First, China banned late-night gaming and even femininity in men—not a simple task, one may say, but the country really went for it—then it suspended 22 K-pop accounts on its social media site Weibo. Now, it’s been revealed that Chinese streaming platforms Tencent, Youku, Bilibili and IQiyi have removed references to Carol Willick, Ross Geller’s ex-wife and a lesbian character, as well as politically sensitive images and sexually suggestive language from the hit sitcom Friends, which returned to the services this month. Understandably, the move caused fans of the TV show to express their anger on social media.
In the first episode of the show, conversations regarding Carol, who divorced Ross after realising she is a lesbian, were simply deleted. Other dialogues that were considered sexually suggestive were also edited out. In the original version, Ross mentions that “there was only one woman” for Carol, who leaves him for her friend Susan Bunch, while his friend Joey asks him if he ever knew she was a lesbian.
Reporting on the censorship, Bloomberg cited this example, “In the original episode, Ross tells his parents, ‘So, here’s the deal: Carol’s a lesbian. She’s living with a woman named Susan. She’s pregnant with my child. And she and Susan are going to raise the baby.’ His parents look at each other in shock. In China, the scene skips from ‘Here’s the deal’ to the parents looking shocked.”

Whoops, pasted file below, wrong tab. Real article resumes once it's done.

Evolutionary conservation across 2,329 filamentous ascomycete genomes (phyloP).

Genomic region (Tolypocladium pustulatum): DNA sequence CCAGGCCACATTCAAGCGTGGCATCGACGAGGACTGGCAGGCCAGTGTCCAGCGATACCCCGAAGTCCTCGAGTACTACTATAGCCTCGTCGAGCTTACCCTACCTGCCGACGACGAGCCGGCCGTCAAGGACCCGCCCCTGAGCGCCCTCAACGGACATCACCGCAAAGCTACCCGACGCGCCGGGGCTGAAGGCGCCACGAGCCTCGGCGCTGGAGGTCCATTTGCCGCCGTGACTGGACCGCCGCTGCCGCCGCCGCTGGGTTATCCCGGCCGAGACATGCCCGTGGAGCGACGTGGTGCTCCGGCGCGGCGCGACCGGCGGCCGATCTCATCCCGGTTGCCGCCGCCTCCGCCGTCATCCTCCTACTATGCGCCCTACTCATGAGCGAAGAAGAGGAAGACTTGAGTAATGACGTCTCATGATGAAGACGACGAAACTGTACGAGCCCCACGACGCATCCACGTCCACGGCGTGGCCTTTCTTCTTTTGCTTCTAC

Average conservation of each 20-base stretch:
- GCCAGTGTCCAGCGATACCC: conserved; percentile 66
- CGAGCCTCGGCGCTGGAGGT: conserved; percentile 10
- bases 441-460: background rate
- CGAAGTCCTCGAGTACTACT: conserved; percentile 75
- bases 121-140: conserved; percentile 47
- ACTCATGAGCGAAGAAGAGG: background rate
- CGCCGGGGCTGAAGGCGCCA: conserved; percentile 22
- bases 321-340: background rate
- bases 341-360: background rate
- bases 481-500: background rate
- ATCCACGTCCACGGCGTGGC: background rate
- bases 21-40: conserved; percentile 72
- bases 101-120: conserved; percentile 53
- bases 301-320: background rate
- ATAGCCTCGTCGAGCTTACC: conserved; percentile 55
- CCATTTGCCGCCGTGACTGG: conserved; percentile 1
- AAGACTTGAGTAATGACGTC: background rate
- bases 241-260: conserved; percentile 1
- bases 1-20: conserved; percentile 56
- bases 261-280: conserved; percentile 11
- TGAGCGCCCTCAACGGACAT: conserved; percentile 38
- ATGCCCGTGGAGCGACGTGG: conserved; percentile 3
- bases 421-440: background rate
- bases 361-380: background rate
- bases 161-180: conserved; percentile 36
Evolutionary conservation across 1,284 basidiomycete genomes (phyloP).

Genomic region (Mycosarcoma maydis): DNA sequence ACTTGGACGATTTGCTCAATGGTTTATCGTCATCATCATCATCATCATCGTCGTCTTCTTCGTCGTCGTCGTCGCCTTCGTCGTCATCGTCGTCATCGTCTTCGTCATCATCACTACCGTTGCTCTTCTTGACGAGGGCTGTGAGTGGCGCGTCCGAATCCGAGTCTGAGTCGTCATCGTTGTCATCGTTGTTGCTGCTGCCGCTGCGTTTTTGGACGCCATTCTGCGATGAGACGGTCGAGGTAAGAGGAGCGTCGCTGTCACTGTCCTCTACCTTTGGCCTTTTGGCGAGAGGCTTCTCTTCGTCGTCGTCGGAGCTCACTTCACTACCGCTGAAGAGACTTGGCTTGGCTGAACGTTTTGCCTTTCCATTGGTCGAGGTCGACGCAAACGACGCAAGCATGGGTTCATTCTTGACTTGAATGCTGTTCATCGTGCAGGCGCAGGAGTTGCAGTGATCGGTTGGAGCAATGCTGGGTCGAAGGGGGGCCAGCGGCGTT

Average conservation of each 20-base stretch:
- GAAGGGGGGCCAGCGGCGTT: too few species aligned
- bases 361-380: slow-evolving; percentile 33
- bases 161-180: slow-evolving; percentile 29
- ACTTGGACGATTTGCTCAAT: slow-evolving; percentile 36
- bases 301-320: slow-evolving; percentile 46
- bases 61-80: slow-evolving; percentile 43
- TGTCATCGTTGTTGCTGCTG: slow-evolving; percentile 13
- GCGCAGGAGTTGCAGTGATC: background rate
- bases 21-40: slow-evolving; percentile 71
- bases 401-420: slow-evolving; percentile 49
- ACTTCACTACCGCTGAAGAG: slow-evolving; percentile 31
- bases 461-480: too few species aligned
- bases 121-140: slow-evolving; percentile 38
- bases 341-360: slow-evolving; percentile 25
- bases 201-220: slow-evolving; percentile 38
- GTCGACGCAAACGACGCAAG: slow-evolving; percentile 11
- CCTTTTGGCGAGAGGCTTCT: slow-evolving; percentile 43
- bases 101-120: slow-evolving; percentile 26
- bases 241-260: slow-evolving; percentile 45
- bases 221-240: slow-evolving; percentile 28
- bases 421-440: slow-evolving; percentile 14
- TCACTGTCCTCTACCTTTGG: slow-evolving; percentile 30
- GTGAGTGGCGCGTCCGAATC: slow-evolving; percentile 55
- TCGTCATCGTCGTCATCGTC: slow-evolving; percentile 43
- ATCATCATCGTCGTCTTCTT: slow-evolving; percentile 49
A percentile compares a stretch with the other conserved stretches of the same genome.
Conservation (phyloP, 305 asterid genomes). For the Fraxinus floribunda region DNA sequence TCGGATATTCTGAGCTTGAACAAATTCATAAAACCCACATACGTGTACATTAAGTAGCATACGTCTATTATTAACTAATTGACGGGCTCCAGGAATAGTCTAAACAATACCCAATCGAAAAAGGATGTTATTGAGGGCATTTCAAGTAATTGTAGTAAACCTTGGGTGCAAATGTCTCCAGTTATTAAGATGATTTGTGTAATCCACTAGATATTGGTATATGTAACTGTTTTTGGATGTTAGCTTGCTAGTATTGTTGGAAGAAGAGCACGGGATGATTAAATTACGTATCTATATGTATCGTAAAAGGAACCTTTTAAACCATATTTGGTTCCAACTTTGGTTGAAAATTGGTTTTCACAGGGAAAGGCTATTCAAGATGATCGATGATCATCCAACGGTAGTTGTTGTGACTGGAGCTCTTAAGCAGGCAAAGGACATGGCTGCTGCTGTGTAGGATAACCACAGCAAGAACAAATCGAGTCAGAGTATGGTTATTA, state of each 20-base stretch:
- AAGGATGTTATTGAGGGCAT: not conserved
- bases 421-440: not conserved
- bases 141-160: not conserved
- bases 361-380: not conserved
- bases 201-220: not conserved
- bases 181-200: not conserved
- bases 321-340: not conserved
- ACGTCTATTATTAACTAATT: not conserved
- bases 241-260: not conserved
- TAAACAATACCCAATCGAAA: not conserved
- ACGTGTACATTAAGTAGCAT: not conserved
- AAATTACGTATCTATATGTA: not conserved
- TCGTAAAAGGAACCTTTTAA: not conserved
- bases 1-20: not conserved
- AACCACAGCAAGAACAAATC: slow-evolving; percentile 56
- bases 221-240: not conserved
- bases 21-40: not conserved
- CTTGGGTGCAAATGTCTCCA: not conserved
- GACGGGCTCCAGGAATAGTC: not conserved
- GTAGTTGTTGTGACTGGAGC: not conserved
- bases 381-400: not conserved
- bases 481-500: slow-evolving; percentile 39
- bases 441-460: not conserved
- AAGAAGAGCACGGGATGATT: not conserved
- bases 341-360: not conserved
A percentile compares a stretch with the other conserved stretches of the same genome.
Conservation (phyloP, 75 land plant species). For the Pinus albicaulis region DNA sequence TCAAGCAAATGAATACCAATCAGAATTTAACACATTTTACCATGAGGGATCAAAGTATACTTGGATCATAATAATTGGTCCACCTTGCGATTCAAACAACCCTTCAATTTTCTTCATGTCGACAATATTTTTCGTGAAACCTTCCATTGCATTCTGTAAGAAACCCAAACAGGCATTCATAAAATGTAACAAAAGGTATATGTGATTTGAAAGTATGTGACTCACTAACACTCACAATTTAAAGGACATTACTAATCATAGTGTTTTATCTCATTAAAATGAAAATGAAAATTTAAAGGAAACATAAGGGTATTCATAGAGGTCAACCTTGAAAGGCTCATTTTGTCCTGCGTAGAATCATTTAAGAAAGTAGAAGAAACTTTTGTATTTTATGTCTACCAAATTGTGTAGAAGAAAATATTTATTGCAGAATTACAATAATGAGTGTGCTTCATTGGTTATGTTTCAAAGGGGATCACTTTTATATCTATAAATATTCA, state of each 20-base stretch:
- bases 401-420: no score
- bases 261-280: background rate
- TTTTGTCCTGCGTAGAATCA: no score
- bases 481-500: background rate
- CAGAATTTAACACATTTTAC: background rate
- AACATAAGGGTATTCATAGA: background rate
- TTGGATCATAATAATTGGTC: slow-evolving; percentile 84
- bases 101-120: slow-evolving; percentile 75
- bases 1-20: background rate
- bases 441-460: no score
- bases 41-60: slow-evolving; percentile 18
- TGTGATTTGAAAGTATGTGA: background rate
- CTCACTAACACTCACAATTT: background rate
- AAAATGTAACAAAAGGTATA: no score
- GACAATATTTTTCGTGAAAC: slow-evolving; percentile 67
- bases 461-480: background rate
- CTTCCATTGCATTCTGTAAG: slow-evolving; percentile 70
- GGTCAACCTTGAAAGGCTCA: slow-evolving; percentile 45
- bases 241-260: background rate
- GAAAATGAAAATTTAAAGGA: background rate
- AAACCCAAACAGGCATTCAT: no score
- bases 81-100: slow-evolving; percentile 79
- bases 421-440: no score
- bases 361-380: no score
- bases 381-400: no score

In another scene, something more peculiar is censored: a globe pictured in the background of a scene becomes too blurry to decipher. It’s easy to imagine why it might have been blurred out.
Fans have since taken to Weibo to protest censorship of the show, with #FriendsCensored becoming the most trending hashtag on the site. According to CNN, it received more than 54 million views on the night of Friday 11 February, but was later censored by the platform on Saturday morning, with search results showing “this topic is not shown according to relevant laws and regulations.”
Many users mocked this as an “insult to [their] English language ability.” One Weibo user said: “Not only does it ignore women’s sexual desire and enjoyment, but also reinforces the gender stereotype of women.” This comment received over 81,000 likes. Comments by viewers on the Bilibili streaming service criticised the changes for rendering plotlines incomprehensible.
Earlier this year, censors rewrote the ending of the David Fincher movie Fight Club, replacing its iconic final scene with a line of on-screen text declaring that all criminals were brought to justice. After widespread outcry on Chinese social media, the original ending was restored.
When the film Bohemian Rhapsody, a biopic of British rock band Queen, was released in China in 2019, more than two minutes of LGBTQ content were removed from the film, including scenes of two men kissing and the word ‘gay’.
Prior to its return on Chinese screens, Friends debuted on the country’s streaming platforms Sohu video and iQiyi in 2012 without any censorship and was available to watch until its streaming agreement ended in 2013.